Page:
• rachel

          You mean the blue-collar work horses that run 100+ times in their hard earned careers? Might do the industry a world of good.

    • sittin’ chilly

      I know several vets who have scoped a lot more horses than you who would disagree, specifically about bleeding getting progressively worse in most horses. Many management and pathological factors, lasix use among them, come into play in the outcomes of horses who bleed.

      • fb0252

        name one, other than Sheila Lyons.

        • sittin’ chilly

          Give me a contact point and I will. And I second the thought that anyone who thinks cheating is rare is clueless about what actually goes on.

    • equine avenger

      “I can also guarantee you that banning Lasix will reduce the number of starts each horse makes per year and per lifetime ”
      Boy, I wonder how those horses did it post Lasix days. You know, the horses that raced 15+ times a year, 75-150 races lifetime. How about those two year olds who started 20+ times. Gee……..maybe it was all just a dream.

      • equine avenger

        I meant ‘pre Lasix days’

      • Don Reed

        Man O’War was a mirage. Soviet propaganda.

      • G. Rarick

        A couple of horses in my yard have run 12 times this year and will run one or two more – that’s if we can get into a race. My entries next week are in races with between 53 and 198 horses that all want to get in. Unfortunately, a full field at these tracks is only 17. Wait a minute…..no lasix….aren’t we supposed to have only three-horse fields in France by that logic? We have so many horses on the waiting list to get in you can’t even FIND a race!

    • Knowitall

      What did you use before lasix was legal?

      • betterthannothing

        Good question! Horsemanship and patience? An healthier stable environment? Yearly quality rest?

      • Casey

        We watched them bleed… and then used lots of antibiotics to try and heal them up before racing again… just like they’re doing around the world. Not using Lasix doesn’t mean they aren’t bleeding

      • BoB

        Brains

      • Black Helen

        Buccah Leaves

    • Tinky

      “I can also guarantee you that banning Lasix will reduce the number of starts each horse makes per year and per lifetime and will make wagering/handicapping nearly impossible”

      If this were actually the case, then please do explain why two-thirds of the horses racing around the world do so successfully without the drug, and enjoy careers that are as long or, in many cases, longer than their American counterparts.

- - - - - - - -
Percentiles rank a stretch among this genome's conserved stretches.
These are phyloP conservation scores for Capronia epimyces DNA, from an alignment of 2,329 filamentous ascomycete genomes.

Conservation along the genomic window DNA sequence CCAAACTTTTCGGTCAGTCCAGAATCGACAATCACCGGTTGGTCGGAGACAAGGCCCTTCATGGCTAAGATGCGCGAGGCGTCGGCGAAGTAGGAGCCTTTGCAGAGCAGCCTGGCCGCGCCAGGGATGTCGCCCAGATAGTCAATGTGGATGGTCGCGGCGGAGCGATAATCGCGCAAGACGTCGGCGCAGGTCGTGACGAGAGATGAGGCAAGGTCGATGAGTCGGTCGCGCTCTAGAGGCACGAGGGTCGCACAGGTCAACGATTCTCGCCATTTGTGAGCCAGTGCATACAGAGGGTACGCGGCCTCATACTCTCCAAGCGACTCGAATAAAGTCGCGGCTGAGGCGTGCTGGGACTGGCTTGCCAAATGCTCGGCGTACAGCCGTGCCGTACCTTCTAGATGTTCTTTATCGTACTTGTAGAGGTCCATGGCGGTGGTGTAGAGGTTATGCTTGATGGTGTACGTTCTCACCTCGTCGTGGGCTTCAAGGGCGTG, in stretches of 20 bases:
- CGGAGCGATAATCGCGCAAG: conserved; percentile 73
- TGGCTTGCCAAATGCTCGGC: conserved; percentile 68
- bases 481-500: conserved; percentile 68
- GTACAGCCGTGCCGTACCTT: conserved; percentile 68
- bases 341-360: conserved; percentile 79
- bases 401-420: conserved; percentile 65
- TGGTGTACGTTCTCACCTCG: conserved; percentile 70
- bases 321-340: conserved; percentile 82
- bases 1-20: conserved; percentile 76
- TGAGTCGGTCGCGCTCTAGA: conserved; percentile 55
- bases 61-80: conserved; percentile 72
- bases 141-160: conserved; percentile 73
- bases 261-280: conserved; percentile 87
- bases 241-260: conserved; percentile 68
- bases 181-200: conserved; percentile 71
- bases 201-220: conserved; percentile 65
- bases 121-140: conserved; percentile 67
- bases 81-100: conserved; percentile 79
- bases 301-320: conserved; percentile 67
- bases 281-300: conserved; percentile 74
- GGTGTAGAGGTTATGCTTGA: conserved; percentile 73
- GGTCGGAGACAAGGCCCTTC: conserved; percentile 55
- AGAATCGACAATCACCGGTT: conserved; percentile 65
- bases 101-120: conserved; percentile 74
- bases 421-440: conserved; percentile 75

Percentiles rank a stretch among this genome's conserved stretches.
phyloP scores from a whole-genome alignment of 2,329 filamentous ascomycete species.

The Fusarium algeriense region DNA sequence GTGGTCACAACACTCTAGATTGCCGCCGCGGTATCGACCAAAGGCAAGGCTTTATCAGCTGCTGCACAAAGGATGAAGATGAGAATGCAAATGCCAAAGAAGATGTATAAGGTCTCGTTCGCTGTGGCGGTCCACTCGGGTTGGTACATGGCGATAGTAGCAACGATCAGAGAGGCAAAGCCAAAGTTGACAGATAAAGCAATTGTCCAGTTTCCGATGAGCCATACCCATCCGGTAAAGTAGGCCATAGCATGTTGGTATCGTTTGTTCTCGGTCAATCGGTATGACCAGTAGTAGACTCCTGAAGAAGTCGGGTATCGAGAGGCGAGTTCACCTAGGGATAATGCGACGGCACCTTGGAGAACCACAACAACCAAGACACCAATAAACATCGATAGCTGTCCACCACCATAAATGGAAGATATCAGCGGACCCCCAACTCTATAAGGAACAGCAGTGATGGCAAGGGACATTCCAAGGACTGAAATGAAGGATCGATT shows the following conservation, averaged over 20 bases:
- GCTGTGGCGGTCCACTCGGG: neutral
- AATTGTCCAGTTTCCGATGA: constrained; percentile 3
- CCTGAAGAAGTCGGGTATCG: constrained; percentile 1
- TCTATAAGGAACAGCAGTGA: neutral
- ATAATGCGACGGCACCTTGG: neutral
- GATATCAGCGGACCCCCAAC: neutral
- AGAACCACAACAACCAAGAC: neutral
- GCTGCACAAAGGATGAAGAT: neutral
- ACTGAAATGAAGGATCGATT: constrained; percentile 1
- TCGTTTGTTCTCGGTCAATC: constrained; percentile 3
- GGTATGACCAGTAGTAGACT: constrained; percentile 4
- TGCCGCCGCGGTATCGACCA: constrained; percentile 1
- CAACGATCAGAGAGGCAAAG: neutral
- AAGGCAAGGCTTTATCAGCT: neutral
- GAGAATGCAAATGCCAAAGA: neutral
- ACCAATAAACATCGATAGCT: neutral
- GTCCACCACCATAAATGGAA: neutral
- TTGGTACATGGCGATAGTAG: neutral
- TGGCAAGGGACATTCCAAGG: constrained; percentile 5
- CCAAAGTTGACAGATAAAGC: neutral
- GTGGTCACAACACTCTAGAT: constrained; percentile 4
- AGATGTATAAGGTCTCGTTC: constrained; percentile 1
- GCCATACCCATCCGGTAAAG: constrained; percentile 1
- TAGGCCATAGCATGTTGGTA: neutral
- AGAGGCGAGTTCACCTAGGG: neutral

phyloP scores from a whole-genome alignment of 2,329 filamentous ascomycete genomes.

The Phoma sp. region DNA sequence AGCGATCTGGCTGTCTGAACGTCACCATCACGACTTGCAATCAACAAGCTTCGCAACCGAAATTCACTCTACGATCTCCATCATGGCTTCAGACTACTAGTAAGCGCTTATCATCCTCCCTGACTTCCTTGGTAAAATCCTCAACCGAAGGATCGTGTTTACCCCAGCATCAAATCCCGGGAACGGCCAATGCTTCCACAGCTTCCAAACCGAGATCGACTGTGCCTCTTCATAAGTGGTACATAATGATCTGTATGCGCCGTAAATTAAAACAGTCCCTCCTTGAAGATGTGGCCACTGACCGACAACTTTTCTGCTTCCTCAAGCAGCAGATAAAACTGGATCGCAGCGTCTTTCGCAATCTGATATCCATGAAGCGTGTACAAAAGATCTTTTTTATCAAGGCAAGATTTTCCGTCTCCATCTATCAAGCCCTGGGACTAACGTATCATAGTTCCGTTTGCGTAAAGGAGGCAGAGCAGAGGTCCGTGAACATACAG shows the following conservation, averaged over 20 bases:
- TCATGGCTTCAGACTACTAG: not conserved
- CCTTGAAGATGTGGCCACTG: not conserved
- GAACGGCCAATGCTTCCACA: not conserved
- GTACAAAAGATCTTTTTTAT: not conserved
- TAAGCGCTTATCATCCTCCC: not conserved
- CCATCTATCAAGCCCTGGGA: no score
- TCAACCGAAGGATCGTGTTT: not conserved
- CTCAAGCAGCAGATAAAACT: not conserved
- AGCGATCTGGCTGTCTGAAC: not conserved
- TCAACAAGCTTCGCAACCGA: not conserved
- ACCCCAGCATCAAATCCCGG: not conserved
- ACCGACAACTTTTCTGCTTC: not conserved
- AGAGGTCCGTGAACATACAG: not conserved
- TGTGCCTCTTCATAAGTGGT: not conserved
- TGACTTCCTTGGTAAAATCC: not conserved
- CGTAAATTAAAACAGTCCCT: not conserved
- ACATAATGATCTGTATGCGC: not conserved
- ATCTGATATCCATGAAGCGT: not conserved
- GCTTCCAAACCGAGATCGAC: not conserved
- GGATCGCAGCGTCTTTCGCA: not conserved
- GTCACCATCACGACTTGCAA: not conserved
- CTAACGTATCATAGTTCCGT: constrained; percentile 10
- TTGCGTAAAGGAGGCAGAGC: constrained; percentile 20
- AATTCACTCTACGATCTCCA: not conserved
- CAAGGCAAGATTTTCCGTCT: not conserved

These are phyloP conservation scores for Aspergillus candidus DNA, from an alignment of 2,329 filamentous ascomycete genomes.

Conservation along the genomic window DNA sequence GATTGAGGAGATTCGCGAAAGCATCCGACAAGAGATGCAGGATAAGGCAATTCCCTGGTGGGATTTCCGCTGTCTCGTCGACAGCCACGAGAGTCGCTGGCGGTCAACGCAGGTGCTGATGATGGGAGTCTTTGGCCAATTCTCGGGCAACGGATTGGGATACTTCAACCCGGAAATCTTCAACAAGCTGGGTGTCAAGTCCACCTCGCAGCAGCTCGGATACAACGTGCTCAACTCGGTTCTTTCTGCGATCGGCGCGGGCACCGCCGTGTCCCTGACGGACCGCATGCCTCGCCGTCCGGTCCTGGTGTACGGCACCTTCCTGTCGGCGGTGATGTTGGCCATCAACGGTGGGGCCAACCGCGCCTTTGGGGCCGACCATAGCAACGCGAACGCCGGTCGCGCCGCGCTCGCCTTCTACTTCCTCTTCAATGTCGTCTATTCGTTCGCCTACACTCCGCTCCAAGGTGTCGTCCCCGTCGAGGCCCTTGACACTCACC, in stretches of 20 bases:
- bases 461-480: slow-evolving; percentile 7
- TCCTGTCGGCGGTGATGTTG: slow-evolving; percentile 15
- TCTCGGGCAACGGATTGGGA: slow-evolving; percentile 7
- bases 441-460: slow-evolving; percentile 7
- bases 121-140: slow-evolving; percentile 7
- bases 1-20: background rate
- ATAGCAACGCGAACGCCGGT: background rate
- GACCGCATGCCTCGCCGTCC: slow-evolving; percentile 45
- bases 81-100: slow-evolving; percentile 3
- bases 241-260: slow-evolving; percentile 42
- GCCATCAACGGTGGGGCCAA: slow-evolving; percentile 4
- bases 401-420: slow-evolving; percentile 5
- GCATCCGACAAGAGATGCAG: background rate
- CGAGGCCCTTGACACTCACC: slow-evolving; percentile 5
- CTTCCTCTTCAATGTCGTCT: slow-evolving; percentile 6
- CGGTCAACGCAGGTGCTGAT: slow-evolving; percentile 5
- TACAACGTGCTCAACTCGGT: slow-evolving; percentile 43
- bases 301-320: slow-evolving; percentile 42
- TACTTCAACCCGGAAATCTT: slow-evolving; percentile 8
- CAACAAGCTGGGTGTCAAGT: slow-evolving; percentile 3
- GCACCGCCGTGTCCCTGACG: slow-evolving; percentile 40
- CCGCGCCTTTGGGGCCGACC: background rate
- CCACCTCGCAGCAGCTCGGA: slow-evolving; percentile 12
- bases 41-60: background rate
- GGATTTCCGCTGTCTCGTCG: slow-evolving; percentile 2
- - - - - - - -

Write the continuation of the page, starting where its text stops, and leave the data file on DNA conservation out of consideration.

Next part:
While you’re at it, please do explain how horses racing RIGHT HERE IN THE U.S. averaged 30 career starts in 1970 WITHOUT LASIX, and now average around 10.

    • hadrianmarcus

      Horses race Lasix free in Dubai, Japan, Europe, Hong Kong, and Australia. How do they do it. Isn’t amazing that only American horses (in America!) need Lasix. Even American-bred horses can race Lasix-free once they leave the good ole USA and it’s trainers who have forgotten how to train without a syringe. I haven’t seen many three horse fields at Tokyo, Ascot and Meydan lately. Lasix is about maximizing the return on investment, pure and simple. If the Gods of racing deemed that horses using lasix received a five pound competitive disadvantage, you’d see a stampede of trainers and owners turning anti-Lasix.

      • McGov

        100% hit the nail on the head….it’s all about maximizing starts…Lasix is a substitute for time…it is the fast food approach to training.
        We need younger, higher educated trainers. Those willing to explore better options than sticking a needle in a horse to solve every problem.

    • http://judgebork.wordpress.com Lou Baranello Former Steward

      chairman, You asking readers to believe that ninety five percent of the people that “Actually know the facts” agree with you is an offering of pure garbage. Who are these people and what are their credentials? Are they a panel of scientists from select universities? I know you are not going to answer that question.

    • jim cronk

      zchairman who are you ? my name is jim cronk

    • Barry Irwin